Then I wrote on the labels. My non-artistic handwriting, combined with the cylindrical pieces of chalk, didn’t result in an attractive label. I dug up a sharpener for a long-gone “chubby” makeup pencil; it did a good job of sharpening the chalk, which made it easier to write on the labels.

And then. I used the containers and realized that when I grabbed them, my hand smudged the chalk. Even now that I know I’m going to smudge it, I still manage to grab the containers in a way that I smudge the label.


So, they kind of work, but I’m not holding my breath for my pantry to be featured in a home decorating magazine!



New York-Style Pizza Sauce

November 10, 2013

This is my go-to pizza sauce. It’s quick to make, no-cook, and most importantly, it’s delicious.


I like a not-so-sweet sauce and this fits the bill. If you prefer it sweeter, you can add some extra sugar.

It makes about 2 2/3 cups, which is more than I need for one pizza. The rest goes into the freezer for an even quicker pizza next time!

Pizza Sauce

I found the recipe long ago in Cooking Light; you can find it here on My Recipes. It is best with fresh basil, but in the winter, I substitute about 3/4 Tablespoon dried for the 2 Tablespoons fresh called for in the recipe.


Sloppy Joes from Ellie Krieger

November 9, 2013

Happy Saturday! How about a sloppy joe?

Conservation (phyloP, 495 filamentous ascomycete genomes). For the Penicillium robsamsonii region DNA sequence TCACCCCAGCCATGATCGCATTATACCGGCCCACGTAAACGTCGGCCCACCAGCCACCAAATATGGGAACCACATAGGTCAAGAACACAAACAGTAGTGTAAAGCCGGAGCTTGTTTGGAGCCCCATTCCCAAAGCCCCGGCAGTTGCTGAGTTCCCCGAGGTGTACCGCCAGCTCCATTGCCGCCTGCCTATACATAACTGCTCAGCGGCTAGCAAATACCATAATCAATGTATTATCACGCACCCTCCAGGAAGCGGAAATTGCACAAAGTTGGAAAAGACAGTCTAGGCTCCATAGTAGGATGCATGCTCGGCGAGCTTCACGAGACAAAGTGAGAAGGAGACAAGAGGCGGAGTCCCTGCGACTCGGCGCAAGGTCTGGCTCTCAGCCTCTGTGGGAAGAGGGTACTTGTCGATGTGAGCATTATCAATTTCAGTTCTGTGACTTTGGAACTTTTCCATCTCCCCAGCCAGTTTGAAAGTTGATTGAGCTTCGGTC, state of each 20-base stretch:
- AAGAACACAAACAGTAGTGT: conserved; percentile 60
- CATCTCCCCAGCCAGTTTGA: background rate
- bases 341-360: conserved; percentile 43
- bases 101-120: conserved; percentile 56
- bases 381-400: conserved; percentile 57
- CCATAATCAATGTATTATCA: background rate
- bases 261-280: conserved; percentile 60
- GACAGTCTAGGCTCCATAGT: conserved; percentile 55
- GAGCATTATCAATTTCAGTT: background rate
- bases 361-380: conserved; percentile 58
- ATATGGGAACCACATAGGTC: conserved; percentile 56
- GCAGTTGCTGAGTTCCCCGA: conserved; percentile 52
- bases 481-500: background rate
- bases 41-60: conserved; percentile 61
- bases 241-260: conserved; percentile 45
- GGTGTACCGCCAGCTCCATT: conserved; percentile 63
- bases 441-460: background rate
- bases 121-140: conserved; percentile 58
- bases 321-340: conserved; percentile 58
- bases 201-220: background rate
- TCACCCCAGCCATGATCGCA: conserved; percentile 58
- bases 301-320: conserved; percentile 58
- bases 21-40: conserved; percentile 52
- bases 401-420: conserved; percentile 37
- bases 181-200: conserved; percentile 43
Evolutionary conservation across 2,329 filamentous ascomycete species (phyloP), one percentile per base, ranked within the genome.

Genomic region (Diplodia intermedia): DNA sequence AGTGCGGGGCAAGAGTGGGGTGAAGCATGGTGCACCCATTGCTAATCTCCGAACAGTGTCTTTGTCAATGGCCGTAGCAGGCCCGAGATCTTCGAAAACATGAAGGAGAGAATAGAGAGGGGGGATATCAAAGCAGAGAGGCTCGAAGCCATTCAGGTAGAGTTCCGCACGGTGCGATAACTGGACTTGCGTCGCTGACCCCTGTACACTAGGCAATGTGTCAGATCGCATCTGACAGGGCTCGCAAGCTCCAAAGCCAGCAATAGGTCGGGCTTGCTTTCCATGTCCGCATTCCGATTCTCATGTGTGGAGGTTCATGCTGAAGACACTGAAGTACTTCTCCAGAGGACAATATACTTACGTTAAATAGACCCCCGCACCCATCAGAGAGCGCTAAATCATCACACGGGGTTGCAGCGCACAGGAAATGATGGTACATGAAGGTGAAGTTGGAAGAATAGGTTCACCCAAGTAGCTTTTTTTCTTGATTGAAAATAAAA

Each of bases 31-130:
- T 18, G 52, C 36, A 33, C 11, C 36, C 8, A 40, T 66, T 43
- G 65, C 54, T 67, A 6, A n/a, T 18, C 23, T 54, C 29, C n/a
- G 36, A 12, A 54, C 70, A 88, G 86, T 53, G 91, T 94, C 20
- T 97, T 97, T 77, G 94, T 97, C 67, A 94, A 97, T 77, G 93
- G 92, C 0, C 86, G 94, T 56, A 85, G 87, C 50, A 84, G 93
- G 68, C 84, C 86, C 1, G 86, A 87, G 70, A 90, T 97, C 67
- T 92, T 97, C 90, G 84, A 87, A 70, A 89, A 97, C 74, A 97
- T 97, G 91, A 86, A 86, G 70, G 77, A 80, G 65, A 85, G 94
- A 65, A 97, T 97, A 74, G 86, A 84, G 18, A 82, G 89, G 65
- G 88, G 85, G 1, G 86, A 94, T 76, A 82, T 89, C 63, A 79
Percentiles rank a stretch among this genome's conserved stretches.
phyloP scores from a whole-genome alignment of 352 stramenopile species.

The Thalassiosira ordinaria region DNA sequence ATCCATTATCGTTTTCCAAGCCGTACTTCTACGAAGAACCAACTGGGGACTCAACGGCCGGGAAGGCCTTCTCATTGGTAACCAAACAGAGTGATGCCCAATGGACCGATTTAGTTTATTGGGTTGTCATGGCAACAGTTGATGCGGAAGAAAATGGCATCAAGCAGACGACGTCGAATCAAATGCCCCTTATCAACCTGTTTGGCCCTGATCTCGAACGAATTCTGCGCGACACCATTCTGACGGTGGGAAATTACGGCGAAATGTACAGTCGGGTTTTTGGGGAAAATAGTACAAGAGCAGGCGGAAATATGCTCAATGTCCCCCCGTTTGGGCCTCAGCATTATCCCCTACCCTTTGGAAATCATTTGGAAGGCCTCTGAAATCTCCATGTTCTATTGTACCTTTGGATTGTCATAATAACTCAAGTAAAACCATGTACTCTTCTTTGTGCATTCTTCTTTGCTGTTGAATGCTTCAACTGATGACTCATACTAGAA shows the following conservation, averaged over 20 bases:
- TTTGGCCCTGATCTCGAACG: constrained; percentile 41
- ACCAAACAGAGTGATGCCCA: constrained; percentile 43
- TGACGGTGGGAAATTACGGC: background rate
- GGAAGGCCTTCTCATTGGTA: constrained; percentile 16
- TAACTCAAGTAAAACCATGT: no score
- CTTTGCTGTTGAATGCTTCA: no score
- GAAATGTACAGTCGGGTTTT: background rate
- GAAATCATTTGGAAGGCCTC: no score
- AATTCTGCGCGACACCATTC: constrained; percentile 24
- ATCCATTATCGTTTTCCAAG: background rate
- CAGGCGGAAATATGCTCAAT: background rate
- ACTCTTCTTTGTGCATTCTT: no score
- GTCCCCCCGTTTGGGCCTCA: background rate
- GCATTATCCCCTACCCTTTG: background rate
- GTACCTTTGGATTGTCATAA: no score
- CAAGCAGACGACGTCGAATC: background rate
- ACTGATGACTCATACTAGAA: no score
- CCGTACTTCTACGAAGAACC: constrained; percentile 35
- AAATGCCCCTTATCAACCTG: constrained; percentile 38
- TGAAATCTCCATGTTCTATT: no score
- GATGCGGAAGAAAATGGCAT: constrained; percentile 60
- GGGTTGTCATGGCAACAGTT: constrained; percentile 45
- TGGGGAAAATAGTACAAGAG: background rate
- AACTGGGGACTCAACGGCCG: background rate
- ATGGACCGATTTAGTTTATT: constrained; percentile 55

Sloppy Joe

I wouldn’t normally put sloppy joes in the “exciting meal” category, but this recipe made an impact. They don’t have the typical sweet-smoky flavor – not that there’s anything wrong with a standard sloppy joe – but these were a nice change.

I loved the addition of pinto beans and red bell pepper, both of which add a nice flavor and texture. My husband described this as having a “fresh, light” taste and he appreciated that it didn’t make the bun soggy. Speaking of buns, I went the extra mile and made King Arthur Flour’s Beautiful Burger Buns, which are oh-my-gosh so delicious. Homemade buns or not, give these sloppy joes a try!

Recipe notes:

  • The recipe is on page 91 of The Food You Crave by Ellie Krieger. I’ve made lots of recipes from this book and have enjoyed all of them. You can also find it here on the Food Network’s website.
  • I used ground turkey instead of ground beef.
  • I didn’t want to deal with leftover tomato sauce, so I put in a whole can, which was a bit more than the 1 1/2 cups called for in the recipe.

Crochet Candy Corn

November 8, 2013

Is it too late for candy corn? I have a bag of it in my pantry, so I think it’s still the season.